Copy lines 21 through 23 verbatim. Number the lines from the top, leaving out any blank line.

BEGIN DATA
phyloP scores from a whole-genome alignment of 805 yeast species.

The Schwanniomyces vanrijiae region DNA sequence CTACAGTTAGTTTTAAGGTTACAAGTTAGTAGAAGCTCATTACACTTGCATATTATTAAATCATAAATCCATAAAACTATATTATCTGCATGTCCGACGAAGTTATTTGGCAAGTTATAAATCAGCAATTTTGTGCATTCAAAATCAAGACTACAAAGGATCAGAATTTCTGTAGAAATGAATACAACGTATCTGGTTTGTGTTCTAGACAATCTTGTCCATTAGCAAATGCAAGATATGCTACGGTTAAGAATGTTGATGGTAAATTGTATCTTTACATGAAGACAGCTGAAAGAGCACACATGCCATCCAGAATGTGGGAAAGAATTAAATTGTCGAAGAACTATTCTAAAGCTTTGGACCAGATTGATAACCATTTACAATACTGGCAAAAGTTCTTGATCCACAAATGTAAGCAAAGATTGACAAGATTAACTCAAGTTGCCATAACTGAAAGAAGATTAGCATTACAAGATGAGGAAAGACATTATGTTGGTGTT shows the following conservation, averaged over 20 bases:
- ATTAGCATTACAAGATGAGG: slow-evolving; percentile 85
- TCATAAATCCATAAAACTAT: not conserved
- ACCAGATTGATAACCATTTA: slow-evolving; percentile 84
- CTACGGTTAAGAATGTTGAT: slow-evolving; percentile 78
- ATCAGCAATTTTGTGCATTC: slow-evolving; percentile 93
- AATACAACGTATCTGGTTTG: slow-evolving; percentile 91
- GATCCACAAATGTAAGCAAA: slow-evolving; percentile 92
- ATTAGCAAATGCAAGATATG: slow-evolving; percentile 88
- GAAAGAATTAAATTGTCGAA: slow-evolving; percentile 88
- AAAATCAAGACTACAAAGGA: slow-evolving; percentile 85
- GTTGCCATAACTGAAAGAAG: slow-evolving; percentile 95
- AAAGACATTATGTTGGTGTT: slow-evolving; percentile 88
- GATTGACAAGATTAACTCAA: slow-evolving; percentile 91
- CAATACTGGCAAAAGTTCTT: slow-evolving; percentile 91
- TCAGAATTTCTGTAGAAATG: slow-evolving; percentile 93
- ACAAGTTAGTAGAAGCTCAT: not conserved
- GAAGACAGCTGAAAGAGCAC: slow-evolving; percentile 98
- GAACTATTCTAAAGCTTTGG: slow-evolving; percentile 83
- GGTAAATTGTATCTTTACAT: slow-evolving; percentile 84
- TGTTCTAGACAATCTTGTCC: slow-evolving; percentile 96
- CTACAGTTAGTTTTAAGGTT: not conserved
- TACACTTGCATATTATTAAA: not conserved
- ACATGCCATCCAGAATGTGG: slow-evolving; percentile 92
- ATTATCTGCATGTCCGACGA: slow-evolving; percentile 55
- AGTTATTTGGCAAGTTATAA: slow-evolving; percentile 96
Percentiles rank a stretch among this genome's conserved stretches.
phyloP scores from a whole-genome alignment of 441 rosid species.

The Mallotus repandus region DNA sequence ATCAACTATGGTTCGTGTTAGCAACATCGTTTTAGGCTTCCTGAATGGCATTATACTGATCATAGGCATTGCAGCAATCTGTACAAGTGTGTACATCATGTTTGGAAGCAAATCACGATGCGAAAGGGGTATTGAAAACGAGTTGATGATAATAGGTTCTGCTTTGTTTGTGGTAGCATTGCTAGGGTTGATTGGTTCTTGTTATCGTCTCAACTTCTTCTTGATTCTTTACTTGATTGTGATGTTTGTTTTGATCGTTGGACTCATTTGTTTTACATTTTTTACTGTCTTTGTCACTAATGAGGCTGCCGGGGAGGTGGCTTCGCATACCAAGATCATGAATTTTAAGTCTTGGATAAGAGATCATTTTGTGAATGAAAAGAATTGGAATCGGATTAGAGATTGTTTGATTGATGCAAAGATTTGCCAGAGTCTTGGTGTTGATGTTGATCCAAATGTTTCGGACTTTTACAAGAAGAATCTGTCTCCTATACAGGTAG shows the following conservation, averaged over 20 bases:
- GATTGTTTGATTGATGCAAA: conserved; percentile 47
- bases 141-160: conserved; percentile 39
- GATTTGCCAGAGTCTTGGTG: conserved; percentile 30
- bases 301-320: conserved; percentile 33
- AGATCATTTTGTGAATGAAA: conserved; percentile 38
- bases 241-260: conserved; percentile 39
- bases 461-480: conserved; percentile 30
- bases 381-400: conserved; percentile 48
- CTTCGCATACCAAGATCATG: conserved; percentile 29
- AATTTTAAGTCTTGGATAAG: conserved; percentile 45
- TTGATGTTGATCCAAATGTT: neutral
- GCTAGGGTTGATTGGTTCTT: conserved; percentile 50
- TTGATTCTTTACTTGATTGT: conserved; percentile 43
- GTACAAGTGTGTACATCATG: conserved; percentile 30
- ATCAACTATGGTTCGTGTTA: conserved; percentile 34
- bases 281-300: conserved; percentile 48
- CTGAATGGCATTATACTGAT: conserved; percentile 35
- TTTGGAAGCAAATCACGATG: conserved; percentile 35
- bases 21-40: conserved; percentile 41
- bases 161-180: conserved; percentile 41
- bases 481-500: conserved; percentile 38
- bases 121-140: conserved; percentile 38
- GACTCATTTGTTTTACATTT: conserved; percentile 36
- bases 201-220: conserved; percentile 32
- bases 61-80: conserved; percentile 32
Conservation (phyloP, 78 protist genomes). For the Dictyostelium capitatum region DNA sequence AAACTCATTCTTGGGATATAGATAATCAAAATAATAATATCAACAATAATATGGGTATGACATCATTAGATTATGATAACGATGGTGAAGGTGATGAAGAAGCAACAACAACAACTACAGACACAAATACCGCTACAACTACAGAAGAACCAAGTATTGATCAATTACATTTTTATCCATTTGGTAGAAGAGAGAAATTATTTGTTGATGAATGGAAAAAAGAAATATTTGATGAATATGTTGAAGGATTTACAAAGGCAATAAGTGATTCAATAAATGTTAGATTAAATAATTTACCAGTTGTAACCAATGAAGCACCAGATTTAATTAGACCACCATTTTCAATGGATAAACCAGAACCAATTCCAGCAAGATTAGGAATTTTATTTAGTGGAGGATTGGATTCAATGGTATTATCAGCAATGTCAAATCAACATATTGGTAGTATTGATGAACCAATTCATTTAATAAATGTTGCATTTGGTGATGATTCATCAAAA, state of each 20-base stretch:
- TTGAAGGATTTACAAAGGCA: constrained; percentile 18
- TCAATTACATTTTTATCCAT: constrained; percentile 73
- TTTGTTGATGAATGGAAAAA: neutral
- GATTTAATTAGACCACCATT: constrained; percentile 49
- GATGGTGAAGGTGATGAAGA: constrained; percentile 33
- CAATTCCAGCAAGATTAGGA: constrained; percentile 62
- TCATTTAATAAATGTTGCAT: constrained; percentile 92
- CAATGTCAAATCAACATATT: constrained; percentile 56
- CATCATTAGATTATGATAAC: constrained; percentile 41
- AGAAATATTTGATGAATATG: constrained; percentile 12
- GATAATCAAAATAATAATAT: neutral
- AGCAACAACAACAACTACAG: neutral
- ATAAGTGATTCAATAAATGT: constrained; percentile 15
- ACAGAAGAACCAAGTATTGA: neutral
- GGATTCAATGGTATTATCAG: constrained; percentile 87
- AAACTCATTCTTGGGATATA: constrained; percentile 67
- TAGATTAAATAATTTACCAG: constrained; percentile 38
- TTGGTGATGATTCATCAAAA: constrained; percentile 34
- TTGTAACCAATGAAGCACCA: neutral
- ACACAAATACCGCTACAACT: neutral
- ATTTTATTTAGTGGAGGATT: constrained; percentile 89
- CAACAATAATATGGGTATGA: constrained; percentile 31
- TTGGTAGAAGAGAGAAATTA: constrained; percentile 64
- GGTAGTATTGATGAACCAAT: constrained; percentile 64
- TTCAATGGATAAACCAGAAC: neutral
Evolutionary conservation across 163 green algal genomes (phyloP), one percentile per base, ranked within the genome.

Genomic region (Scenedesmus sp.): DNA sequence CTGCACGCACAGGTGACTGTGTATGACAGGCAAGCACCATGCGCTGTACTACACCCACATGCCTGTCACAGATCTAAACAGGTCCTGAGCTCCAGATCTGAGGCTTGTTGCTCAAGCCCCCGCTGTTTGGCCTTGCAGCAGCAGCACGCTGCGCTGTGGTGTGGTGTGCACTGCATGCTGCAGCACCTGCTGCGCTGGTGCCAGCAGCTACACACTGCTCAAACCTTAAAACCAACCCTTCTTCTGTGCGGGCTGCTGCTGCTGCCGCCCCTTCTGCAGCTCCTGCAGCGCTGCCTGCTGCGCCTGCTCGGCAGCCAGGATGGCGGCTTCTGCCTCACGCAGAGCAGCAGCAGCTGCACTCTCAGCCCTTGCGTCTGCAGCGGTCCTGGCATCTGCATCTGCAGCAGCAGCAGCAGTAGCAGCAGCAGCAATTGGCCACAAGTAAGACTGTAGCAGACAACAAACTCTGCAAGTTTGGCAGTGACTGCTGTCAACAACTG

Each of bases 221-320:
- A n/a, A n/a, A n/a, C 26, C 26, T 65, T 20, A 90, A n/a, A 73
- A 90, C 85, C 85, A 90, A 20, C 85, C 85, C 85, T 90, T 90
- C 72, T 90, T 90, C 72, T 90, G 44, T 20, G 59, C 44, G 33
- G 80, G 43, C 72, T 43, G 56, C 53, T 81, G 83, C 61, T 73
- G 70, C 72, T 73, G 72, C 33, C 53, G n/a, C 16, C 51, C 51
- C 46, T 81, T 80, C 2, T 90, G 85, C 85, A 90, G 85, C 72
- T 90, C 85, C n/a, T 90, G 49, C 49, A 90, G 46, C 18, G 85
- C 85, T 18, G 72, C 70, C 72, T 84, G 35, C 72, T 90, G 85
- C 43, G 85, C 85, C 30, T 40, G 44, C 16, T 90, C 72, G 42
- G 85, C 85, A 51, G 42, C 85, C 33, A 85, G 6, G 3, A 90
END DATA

- GGTAAATTGTATCTTTACAT: slow-evolving; percentile 84
- TGTTCTAGACAATCTTGTCC: slow-evolving; percentile 96
- CTACAGTTAGTTTTAAGGTT: not conserved